The Patriots’ selection of Sony Michel in the first round of the 2018 NFL Draft is a complicated decision that presents an interesting case study on running back value.
Michel has the most yards from scrimmage by any Patriots player in their first 29 regular-season games since Curtis Martin in the mid-90s.
However, we now know that most running back production is a product of blocking, with a select few backs that add significant value to their respective offenses.
Running backs don’t move the needle the same way that a stud wide receiver or tight end does, even though they usually touch the ball more often.
If a team is going to select a running back 31st overall, which some would say is a mistake regardless, he should be one of those select few backs that are true difference makers.
According to Pro Football Focus’s WAR stat, which works like the baseball version, Michel was an above-average running back in his first two seasons in the league.
Michel’s career WAR ranks 29th out of 83 qualified running backs during that span (0.11) and is above the average WAR for a running back that plays a significant amount of snaps (0.01).
For comparison, the most recent running backs to win league MVP, Adrian Peterson (0.30 WAR) and LaDanian Tomlinson (0.34 WAR), were three times as valuable as Michel, whereas rushing champ Derrick Henry was twice as valuable for the Titans last season (0.22 WAR).
Michel is good, but not great, and based on the eye test, he’s not moving as well as he was at Georgia on the field, but why?
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We haven’t seen the same explosiveness and elusiveness you see in the clips above during his time with the Patriots.
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And with only 19 catches over two seasons, he hasn’t developed into the three-down back that many thought.
Here are three theories that all relate to each other in some way:
1. Knee injuries: before the draft, there were concerns about the long-term health of Michel’s knee. During his rookie preseason, Michel aggravated the same knee that he injured during the 2017 SEC Championship Game, and then had a knee procedure last offseason as well.
2. Playing style: Michel bulked up from 214 pounds in college to nearly 225 with the Patriots to handle the workload and between-the-trenches running style of his NFL role. We also know how vital ball security is to Bill Belichick, and Michel had some fumbling issues in college, especially at the end of long runs. He’s heavier than he was at Georgia, and could he be more conservative? It’s possible.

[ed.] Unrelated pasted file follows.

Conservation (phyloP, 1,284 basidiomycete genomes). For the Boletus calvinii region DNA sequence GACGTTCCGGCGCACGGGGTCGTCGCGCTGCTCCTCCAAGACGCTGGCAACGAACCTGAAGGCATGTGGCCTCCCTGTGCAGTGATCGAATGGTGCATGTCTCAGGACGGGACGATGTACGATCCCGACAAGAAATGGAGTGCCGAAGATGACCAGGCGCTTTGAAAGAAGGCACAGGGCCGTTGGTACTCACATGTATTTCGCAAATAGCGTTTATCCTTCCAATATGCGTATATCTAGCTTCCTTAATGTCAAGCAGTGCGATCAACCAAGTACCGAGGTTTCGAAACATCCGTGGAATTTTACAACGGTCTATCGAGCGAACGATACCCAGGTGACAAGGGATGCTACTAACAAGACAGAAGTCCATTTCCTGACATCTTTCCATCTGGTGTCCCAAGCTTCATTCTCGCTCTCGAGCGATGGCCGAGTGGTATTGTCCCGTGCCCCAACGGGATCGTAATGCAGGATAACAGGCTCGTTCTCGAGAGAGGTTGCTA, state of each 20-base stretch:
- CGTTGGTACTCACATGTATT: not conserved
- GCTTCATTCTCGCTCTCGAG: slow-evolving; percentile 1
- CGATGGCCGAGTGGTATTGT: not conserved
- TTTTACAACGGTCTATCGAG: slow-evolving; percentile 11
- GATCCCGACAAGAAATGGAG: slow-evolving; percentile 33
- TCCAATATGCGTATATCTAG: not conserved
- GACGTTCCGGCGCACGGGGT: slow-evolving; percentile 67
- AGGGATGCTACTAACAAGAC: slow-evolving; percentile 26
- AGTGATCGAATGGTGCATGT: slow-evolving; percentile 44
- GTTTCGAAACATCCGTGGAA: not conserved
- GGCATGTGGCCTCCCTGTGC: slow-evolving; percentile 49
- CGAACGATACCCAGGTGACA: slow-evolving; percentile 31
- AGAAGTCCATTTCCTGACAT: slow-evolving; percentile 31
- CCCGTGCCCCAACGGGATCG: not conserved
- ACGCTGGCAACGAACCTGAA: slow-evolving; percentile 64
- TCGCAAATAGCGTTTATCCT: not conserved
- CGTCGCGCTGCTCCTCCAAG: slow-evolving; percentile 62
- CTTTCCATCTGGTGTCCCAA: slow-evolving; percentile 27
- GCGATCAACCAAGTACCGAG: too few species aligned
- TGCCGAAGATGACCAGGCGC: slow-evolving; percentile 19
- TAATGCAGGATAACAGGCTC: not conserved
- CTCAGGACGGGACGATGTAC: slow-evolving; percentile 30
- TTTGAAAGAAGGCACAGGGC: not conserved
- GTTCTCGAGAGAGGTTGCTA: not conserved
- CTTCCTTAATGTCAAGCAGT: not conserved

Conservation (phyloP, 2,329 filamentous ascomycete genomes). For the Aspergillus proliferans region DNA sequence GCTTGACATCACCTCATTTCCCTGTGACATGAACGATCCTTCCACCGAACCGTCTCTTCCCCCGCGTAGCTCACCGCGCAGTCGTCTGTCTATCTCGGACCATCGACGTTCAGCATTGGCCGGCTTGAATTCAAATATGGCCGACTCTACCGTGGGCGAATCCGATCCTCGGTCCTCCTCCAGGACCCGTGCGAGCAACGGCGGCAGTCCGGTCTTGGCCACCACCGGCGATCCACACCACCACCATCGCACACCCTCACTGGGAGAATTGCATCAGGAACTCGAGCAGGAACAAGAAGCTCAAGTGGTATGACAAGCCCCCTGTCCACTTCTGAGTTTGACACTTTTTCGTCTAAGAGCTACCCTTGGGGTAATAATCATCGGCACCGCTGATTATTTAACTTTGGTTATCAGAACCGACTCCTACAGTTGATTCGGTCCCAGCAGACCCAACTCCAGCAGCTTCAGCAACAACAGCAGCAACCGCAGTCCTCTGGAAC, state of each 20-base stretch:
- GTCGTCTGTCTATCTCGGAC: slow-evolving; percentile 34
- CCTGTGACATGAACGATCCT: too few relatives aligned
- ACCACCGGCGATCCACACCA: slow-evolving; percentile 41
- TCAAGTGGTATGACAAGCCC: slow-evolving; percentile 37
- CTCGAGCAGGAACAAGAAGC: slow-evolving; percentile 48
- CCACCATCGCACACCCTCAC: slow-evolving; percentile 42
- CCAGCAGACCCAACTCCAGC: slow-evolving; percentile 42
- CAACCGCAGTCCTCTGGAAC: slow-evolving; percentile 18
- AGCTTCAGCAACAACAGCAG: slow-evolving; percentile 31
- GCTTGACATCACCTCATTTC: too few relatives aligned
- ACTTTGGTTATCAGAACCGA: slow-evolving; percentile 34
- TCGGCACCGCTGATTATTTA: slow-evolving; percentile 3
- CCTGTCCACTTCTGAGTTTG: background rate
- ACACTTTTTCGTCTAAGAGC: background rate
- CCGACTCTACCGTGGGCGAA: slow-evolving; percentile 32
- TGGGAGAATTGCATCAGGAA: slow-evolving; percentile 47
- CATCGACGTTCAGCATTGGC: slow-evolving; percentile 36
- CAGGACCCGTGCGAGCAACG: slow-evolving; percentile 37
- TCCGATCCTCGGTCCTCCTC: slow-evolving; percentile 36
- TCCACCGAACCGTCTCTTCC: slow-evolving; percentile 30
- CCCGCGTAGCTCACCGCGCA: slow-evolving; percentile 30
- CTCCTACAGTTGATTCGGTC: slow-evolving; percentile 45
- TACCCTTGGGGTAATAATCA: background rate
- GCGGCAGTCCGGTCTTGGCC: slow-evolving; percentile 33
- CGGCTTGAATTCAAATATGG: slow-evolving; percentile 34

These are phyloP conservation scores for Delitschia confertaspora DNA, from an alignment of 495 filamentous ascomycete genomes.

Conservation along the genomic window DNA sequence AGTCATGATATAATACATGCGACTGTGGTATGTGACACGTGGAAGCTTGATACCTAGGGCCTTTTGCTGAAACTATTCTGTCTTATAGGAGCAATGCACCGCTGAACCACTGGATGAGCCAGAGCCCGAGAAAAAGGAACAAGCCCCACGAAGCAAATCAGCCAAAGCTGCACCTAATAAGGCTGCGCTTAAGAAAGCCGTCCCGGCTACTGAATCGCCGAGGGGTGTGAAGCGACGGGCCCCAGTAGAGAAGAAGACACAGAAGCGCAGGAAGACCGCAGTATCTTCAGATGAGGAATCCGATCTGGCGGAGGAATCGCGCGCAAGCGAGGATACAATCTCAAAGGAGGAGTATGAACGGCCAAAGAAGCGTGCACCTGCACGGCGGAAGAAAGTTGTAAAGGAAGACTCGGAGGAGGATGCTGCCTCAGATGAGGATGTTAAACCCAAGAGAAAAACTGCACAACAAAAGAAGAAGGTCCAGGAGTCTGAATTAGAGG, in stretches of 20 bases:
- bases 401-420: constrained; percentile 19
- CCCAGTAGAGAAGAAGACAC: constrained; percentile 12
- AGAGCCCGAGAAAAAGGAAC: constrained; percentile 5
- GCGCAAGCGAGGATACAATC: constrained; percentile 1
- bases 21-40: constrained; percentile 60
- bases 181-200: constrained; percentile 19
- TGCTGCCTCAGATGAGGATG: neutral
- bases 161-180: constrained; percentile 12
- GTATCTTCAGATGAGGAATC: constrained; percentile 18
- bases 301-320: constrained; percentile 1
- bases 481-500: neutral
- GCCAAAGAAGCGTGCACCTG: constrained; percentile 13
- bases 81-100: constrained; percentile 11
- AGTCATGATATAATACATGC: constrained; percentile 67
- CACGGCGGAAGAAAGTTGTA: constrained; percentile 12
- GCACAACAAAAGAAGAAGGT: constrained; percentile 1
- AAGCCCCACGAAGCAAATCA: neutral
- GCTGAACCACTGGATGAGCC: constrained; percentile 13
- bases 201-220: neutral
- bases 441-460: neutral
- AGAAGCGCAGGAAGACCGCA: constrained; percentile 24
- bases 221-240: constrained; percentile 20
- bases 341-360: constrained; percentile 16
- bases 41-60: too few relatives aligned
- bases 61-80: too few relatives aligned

3. Level of competition: You aren’t going to see many players face better competition than Michel did at Georgia, in the SEC and College Football Playoff, but maybe he’s still around the same speed, and the guys around him just got faster? We can’t rule it out as a possibility.
Out of 45 running backs with at least 100 carries, Michel was 39th in both yards after contact per rush (2.55) and PFF’s elusive rating (38.4) last season.
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However, Michel does create yards for himself by understanding blocking angles, thus making it easier for his teammates to fit on to their blocks, and by manipulating second-level defenders to free up space, as the audio breakdown above describes.
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Michel also has excellent contact balance, which allows him to run through weak tackle attempts while still keeping his balance (both feet on the ground) to continue his forward momentum.
But there’s a reason that he isn’t overly dynamic as a playmaker, and some of it goes beyond anything physical.
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In this audio breakdown, we’ll go over his tendency on zone runs to be indecisive at times on cutbacks, failing to hit the hole hard, leaving bigger gains on the field. Patience can be a useful tool for a running back, but holes close quickly in the pros, and Michel’s tendency to false-step and hesitate before getting north-south hurts him. It was also something that running backs coach Ivan Fears noted throughout the season.
The Pats running back also tends to cut back inside towards the numbers of the defense when he gets into the open field rather than take it out to the sideline. Michel is often a magnet for defenders and makes it easier to catch him from behind by cutting towards the middle of the field. Maybe there’s something I’m missing here, and this is being coached, but most backs would try to run through these angles to the sideline.
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Here’s a great example from the win over the Jets in his rookie season. Michel only has the safety to beat after some nice running behind a fullback counter scheme. Instead of continuing at full speed towards the sideline, he slams on the breaks and cuts right back into the defender.
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Here’s an example from this season where Mohamed Sanu seals off the corner, giving Michel an avenue to the sideline. The corner is inside of Sanu, as is the rest of the defense, but Michel cuts back into tacklers.
It’s a shame that Michel’s game-breaking qualities didn’t translate to the pro game, but he’s a productive early-down running back for the Patriots.